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(a) Scheme shows a formation route to anchor Pt nanoparticles onto chemically converted graphene (CCG) nanosheets. (1) Oxidation of pure graphite powder to graphite oxide. (2) Formation of Pt/CCG hybrids. (b) Electrochemical catalytic performances of Pt/CCG and Pt/MWCNT hybrids. The electrochemically active surface areas measured from (a) for Pt/CCG and Pt/MWCNT are 36.27 and 33.43 m2 g−1, respectively. The If/Ib ratios measured from (b) for Pt/CCG and Pt/MWCNT are 0.83 and 0.72, respectively. (Reprinted with permission from Ref 101. Copyright 2010, Elsevier.)
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(a) Digital photo image of transparent nitrogen‐doped graphene film floating on water after removal of the nickel layer by dissolving in an aqueous acid solution. (b) The electrocatalytical mechanism of nitrogen‐doped graphene in acidic environment. (Reprinted with permission from Refs 99 and 100. Copyright 2010 and 2011, American Chemical Society.)
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(a) Scheme shows dispersion of Pt nanoparticles on a two‐dimensional carbon sheet (graphene) to facilitate an electrocatalytic reaction. (b) Galvanostatic fuel cell polarization (I‐V) curves (a–c) and power characteristics (a′–c′). The cathode was composed of (a, a′) Pt, (b, b′) GO‐Pt, and GO‐Pt (hydrazine, 300°C treated). The partially reduced GOPt‐based fuel cell delivered a maximum power of 161 mW cm−2 compared to 96 mW/cm−2 for an unsupported Pt‐based fuel cell. (Reprinted with permission from Ref 95. Copyright 2009, American Chemical Society.)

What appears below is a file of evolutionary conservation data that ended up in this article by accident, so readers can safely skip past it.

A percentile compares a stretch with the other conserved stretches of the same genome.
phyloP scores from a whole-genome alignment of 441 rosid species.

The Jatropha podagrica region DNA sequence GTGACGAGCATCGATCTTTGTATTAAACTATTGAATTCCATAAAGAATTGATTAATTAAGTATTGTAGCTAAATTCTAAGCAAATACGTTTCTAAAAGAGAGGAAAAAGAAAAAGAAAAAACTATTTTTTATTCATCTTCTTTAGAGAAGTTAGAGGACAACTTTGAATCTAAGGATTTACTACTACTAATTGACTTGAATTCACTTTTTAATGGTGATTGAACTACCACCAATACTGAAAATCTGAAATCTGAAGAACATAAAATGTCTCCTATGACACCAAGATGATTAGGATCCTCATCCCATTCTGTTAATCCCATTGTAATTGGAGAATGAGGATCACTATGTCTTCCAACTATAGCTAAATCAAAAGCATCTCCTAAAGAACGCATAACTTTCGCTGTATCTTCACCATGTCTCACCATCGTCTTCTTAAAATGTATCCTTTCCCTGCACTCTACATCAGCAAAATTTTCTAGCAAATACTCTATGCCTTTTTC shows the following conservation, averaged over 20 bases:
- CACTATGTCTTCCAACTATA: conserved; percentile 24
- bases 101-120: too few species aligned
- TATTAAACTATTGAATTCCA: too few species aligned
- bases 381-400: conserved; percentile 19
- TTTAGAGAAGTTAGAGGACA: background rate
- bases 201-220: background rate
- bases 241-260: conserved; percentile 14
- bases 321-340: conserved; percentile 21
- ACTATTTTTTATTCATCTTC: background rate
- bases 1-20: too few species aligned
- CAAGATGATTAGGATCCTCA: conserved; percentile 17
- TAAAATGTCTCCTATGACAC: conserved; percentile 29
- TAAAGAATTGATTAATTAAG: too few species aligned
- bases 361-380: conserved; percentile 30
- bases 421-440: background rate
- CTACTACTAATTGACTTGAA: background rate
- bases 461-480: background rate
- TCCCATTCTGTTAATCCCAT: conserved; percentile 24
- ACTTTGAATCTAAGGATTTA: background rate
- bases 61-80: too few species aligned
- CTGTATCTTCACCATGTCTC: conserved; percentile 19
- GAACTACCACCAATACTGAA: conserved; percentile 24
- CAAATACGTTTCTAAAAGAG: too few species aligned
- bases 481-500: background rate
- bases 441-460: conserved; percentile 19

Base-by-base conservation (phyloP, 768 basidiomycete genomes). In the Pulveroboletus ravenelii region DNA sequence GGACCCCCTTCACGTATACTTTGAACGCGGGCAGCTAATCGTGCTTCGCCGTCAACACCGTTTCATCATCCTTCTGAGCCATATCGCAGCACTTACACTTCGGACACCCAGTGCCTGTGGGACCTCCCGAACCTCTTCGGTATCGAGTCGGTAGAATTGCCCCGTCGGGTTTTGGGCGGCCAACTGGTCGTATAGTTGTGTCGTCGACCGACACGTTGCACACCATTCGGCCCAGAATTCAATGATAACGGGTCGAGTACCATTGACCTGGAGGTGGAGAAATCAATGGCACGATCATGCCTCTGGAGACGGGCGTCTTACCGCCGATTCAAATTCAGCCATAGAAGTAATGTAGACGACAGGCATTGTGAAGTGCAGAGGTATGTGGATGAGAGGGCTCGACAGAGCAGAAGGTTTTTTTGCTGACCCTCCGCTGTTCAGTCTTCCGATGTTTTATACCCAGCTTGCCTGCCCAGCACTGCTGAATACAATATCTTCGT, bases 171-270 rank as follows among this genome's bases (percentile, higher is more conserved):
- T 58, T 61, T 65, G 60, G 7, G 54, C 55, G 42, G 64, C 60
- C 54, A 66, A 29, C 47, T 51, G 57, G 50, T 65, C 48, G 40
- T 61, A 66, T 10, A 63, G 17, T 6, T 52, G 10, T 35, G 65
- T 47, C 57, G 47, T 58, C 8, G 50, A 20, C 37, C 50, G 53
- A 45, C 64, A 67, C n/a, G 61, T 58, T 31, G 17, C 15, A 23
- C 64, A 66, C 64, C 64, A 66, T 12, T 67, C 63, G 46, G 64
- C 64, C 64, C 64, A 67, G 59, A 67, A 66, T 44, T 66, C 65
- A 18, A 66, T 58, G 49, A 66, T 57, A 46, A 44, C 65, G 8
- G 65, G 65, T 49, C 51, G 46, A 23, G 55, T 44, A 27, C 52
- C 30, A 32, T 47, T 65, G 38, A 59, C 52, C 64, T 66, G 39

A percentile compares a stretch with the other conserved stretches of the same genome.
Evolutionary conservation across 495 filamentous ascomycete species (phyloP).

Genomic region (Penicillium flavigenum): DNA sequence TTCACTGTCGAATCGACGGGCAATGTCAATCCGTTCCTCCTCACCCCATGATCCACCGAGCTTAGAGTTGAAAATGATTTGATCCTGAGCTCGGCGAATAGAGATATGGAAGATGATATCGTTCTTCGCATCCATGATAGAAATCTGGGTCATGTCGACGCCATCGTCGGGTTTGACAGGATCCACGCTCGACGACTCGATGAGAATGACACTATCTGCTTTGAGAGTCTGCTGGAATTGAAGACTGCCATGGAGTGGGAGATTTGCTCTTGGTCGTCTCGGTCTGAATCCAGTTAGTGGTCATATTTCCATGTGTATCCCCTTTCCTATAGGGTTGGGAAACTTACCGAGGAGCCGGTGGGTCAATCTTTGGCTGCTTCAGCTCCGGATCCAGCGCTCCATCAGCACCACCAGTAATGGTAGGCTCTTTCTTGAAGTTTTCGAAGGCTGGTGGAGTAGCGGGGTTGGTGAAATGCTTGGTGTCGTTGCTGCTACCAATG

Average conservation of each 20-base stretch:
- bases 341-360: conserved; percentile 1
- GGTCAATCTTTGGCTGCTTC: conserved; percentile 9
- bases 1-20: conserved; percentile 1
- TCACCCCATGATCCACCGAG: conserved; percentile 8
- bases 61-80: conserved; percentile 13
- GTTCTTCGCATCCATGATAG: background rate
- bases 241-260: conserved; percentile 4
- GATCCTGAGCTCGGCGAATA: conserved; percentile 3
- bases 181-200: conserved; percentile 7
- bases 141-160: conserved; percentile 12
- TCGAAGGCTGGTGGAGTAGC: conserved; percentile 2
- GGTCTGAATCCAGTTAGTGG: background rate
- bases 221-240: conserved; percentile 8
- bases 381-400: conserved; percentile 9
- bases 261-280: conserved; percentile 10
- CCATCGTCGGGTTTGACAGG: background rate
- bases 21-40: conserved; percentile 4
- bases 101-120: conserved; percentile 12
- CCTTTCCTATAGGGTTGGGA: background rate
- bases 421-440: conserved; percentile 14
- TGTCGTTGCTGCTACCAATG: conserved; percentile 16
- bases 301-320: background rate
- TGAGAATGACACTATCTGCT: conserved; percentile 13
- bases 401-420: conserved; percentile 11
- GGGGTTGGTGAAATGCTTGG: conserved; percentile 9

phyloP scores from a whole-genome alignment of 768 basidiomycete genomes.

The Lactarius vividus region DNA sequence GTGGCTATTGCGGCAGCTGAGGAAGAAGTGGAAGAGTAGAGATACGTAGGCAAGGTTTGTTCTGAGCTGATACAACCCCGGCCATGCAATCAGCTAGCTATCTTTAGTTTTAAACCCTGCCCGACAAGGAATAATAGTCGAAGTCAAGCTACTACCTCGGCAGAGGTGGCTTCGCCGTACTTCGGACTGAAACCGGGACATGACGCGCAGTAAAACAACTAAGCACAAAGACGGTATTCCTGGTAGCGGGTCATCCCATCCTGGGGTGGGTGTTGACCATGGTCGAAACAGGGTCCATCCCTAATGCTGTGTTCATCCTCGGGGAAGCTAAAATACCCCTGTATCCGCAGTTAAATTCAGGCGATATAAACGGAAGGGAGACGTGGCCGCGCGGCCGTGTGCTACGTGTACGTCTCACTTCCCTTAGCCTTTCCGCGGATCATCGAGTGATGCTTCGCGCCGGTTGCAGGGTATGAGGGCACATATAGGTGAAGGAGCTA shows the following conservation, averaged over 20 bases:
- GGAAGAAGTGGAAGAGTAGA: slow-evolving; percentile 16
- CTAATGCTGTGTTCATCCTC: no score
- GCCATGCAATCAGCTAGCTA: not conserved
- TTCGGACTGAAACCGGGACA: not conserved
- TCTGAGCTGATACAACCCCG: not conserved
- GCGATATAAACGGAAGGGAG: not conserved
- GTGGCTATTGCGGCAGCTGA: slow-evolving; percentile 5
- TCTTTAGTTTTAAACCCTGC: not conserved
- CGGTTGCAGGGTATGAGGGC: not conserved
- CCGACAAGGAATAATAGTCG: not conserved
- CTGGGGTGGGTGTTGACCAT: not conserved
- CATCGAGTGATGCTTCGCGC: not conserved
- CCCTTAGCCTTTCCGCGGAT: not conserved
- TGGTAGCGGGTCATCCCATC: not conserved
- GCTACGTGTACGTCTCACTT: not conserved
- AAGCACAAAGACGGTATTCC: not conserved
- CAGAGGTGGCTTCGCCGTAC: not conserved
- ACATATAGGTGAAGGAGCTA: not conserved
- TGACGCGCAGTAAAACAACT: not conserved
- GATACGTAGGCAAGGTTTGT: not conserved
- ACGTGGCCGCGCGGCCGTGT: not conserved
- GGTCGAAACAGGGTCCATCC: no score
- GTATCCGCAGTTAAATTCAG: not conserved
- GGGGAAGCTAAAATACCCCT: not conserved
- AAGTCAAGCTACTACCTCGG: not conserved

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The preparation of newly reduced graphene oxide (pr‐GO) was with a novel p‐TosNHNH2 reductant. The pr‐GO was used as an efficient anode interfacial layer for high‐performance and high‐stability OSCs. The efficiency of the cells with pr‐GO (3.63%) was highly comparable to those of the PEDOT:PSS‐based devices. Furthermore, the pr‐GO‐based organic solar cells showed a much longer cell lifetime in air stability tests in comparison with PEDOT:PSS‐based cells. (Reprinted with permission from Ref 76. Copyright 2011, John Wiley and Sons, Ltd.)
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A transparent graphene film with 85% transparency obtained by a bottom‐up chemical approach involving the thermal reaction of synthetic nanographene molecules of giant polycyclic aromatic hydrocarbons which are cross‐linked with each other and further fused into larger graphene sheets. Such graphene films were applied as window electrodes in organic solar cells. The four layers of the solar cell illustration, from bottom to top are Ag, a blend of P3HT and PCBM, TGF, and quartz, respectively. (Reprinted with permission from Ref 69. Copyright 2008, John Wiley and Sons, Ltd.)